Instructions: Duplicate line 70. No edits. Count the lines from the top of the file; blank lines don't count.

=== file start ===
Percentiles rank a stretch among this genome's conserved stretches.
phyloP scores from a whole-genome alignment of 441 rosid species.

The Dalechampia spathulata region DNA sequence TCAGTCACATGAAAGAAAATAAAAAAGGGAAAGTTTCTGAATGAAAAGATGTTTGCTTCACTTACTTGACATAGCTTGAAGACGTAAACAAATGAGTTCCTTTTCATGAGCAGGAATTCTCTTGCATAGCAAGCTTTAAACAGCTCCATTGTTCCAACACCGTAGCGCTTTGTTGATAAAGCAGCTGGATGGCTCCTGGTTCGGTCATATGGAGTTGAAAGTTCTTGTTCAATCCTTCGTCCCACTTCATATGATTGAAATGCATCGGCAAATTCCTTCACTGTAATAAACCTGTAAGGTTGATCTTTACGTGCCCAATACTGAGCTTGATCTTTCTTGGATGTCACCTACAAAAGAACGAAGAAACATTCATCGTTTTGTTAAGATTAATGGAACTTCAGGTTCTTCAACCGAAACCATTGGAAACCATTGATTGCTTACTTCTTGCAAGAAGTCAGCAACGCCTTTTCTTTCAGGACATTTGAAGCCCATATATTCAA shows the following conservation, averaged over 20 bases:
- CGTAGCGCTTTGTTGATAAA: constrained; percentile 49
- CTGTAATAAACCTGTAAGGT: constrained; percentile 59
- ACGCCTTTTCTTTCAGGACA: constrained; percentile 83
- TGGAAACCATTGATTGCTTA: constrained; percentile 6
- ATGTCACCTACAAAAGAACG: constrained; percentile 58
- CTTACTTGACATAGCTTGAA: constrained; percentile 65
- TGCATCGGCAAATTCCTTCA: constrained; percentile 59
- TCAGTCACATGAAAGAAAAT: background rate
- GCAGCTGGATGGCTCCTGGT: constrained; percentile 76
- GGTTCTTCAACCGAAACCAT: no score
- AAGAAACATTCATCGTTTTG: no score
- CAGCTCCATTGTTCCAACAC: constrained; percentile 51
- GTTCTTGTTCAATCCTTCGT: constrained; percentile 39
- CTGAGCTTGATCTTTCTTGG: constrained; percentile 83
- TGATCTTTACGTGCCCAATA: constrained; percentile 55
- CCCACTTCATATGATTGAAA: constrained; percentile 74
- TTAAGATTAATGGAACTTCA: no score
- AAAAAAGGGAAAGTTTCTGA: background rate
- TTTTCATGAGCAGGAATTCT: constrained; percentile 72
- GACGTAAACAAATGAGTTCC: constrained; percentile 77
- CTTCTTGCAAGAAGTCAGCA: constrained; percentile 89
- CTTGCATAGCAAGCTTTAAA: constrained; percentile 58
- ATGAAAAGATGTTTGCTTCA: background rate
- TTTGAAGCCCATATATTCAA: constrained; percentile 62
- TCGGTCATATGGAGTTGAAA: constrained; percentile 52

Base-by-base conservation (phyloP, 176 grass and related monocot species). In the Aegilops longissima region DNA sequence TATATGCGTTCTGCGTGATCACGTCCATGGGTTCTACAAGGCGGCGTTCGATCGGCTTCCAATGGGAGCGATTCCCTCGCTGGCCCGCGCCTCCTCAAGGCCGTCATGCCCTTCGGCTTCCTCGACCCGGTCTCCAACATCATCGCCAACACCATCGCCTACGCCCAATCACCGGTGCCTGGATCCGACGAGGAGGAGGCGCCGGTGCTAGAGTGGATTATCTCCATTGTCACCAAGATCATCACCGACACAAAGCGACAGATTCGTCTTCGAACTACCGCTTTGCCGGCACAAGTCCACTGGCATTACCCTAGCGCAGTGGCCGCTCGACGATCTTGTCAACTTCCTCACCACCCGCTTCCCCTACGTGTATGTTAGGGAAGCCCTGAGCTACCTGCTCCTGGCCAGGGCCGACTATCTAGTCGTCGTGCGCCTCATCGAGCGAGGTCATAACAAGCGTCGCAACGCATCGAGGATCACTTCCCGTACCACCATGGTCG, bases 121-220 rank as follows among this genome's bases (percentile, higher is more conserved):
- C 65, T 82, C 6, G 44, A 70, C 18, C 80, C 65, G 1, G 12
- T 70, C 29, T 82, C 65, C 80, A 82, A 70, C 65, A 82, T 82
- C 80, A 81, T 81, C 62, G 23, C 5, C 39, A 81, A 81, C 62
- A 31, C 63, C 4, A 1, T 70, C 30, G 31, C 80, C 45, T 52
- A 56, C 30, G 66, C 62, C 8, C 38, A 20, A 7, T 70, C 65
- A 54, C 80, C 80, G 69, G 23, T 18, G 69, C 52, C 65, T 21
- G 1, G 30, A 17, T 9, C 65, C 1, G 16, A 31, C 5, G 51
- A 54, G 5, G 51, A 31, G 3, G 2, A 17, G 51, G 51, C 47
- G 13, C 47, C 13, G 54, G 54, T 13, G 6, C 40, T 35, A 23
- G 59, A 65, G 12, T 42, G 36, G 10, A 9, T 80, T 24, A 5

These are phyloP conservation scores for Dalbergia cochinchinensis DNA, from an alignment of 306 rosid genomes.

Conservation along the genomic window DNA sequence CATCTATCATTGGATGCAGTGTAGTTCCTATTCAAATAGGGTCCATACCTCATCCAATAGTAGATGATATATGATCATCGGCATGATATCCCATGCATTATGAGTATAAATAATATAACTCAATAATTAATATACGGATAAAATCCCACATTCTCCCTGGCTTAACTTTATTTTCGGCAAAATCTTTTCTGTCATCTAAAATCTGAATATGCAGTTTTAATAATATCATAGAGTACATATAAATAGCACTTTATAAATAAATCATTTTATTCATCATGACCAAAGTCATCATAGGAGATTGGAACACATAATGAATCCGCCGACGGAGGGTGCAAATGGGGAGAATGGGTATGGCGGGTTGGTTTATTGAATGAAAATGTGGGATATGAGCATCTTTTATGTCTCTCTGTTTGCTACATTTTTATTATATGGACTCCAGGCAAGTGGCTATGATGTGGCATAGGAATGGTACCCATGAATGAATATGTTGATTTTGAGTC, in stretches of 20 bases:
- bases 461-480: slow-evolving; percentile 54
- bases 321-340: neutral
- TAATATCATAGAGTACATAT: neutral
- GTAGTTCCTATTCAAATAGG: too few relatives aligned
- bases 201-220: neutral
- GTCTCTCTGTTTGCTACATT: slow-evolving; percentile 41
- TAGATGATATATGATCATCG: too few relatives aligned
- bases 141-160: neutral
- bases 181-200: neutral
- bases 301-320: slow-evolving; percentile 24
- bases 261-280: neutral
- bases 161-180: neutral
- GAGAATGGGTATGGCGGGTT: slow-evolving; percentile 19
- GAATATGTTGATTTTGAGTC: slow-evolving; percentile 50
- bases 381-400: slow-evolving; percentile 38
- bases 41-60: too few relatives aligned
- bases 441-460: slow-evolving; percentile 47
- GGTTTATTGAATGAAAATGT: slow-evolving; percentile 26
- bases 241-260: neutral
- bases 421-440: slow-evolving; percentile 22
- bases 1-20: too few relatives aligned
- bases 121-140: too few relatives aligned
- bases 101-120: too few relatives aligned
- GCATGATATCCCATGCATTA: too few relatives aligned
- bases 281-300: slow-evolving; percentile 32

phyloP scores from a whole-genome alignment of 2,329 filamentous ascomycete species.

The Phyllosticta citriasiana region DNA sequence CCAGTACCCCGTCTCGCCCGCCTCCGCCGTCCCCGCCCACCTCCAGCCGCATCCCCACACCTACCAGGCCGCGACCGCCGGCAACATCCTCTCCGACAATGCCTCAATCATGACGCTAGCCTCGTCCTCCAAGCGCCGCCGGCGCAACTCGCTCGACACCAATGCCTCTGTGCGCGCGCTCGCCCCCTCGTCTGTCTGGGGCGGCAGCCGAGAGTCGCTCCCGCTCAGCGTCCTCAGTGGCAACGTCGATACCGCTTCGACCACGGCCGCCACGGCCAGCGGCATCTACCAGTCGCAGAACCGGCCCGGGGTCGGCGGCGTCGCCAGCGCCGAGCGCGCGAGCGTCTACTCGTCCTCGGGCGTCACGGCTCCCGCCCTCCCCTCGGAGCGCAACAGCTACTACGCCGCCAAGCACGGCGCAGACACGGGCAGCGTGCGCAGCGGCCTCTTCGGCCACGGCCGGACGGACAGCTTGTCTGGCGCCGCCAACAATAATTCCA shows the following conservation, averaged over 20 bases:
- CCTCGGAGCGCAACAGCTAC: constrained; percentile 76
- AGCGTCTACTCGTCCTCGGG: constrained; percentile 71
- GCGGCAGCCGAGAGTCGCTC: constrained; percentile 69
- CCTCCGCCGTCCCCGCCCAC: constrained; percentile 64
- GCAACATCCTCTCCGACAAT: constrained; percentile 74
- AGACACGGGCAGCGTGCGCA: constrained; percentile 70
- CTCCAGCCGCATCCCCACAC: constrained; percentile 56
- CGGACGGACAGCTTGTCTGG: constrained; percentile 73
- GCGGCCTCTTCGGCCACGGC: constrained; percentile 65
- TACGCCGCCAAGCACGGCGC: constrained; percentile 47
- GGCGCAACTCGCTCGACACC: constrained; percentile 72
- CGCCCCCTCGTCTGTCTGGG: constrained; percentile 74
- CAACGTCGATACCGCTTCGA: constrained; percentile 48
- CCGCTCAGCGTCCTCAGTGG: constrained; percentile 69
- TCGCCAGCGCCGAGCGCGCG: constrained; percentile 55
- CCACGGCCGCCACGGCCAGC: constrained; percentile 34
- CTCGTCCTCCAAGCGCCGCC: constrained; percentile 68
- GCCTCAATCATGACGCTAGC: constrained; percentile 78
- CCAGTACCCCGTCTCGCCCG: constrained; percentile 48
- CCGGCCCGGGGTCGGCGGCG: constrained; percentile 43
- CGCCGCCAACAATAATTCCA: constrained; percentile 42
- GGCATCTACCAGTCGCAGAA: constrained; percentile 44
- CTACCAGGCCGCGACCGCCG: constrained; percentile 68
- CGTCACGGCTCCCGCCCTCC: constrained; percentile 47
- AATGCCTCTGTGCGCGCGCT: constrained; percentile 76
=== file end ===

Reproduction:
- AGCGTCTACTCGTCCTCGGG: constrained; percentile 71